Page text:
by Joey Phoenix
Images Courtesy of Studioful Design
This Spring, Studioful Design, in collaboration with the City of Salem, commissioned four local artists – Maia Mattison, Anna Dugan, Keshia de Leon, and Tia Cole – to create eight different chalk art murals around the city for Chalk Art Saturdays, a weekly program to inspire strength and togetherness in Salem during this time of physical distancing. The project also encouraged community members to get out and make chalk art themselves.
What happened was that each Saturday, the city filled up with chalk art, brightening the sidewalks and inspiring people to walk around to discover the new art.
“It was inspiring to see each individual artist really want to do something that connects to their community. We’re all wanting to be outside, and this allowed people to do that while still being safe” said Claudia Paraschiv, owner of Studioful Design.
Art as Identity, Art as a Community Message
Chalk art is one of the most temporary forms of art when done in public spaces, which creates a unique opportunity for it to convey real-time messages addressing current issues.
With the heightened awareness of the Black Lives Matter movement in the wake of the murders of George Floyd, Breonna Taylor, Ahmaud Arbery, and countless others, Claudia pulled all four artists together to create a special mural in Derby Square on June 6th. “They had less than 24 hours notice,” Claudia mentioned.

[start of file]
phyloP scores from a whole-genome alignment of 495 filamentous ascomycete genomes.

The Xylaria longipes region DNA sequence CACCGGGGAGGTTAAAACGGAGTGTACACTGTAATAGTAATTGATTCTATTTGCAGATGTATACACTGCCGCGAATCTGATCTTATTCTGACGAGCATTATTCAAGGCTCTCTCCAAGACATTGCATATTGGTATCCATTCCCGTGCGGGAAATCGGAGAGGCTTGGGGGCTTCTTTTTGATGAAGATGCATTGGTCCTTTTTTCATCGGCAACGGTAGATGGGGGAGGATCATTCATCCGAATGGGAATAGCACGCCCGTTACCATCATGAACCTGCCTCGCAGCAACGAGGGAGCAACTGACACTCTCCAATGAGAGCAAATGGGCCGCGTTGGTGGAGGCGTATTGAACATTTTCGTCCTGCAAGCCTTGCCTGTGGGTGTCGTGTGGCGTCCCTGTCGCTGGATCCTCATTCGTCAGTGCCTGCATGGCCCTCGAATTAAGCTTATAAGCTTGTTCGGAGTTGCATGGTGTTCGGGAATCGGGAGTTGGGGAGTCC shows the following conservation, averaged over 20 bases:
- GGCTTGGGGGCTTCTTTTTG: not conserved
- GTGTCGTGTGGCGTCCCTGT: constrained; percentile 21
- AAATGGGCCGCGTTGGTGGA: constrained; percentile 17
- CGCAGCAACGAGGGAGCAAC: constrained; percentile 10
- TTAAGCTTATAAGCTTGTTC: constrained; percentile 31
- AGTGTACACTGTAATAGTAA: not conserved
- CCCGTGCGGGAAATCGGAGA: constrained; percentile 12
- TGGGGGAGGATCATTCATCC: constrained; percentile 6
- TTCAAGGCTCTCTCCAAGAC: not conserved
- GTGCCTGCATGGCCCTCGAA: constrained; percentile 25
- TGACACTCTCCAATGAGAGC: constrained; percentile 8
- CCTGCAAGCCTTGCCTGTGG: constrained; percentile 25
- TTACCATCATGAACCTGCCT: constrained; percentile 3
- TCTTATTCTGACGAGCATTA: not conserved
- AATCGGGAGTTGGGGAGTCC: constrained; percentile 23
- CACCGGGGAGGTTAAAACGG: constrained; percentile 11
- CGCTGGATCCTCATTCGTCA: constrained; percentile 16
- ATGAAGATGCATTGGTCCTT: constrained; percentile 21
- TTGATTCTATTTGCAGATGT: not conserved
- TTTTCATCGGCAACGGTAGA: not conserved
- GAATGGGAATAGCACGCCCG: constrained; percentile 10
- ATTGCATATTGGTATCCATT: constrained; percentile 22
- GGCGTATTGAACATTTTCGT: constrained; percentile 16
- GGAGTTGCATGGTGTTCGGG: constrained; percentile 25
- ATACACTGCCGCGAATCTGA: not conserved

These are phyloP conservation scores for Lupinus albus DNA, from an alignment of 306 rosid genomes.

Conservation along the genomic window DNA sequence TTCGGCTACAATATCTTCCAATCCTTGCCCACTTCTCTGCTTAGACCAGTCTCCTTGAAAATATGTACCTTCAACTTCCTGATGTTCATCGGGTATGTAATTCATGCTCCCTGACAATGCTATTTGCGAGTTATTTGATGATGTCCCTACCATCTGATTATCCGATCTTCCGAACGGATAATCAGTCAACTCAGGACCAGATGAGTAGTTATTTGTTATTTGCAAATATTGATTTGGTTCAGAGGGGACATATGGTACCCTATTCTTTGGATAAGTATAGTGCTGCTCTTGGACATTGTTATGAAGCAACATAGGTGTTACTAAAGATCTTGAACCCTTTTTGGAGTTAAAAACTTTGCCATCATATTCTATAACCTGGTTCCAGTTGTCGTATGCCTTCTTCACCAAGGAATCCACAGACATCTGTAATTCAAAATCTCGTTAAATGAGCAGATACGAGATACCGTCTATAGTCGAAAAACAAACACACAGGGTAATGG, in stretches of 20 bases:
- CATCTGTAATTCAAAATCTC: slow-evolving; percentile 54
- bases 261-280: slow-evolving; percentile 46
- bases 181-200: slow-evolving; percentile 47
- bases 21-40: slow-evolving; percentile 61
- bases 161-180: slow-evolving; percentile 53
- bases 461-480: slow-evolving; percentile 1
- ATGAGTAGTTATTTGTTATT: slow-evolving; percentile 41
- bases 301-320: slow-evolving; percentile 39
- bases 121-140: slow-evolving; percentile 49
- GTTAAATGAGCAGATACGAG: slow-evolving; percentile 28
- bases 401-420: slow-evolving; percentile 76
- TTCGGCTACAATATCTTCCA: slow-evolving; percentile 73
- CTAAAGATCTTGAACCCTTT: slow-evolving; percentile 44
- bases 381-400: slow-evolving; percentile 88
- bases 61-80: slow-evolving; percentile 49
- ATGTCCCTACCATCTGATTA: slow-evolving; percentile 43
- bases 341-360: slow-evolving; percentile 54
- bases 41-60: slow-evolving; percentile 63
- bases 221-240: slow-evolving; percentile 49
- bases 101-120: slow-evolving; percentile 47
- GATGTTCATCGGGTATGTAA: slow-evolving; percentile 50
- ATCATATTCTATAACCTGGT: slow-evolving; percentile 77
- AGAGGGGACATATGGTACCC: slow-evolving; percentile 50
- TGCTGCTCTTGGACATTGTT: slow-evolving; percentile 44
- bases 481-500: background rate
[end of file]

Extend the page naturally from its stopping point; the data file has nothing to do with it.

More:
“[This project] made me think a lot about how [we can] activate space in a more profound way. It’s not like a mural is ever just a mural, but all the pieces felt just very personal and very of the moment for the artists,” she said.
And it wasn’t just the main four artists themselves that took to themes of social justice, but community members also created their own messages. Wendy Casazza Scruton of Notso Kitty was also a contributor each week. “[Notso Kitty] really made it her own and she stuck to the prompts and everything,” Claudia said.
Now that the Salem Chalk Art Saturdays project is over, Claudia will continue the project in Chelsea, which will have a very different feel than in Salem. In Chelsea, the art will be revitalizing a central downtown district rather than spread throughout the city.
“Each weekend just walking around my neighborhood with my daughter in Salem, I would see little pieces of chalk art and those never made it on Instagram, no one posted about those,” she said. “Public art has a way of empowering people to realize that they can make art too.”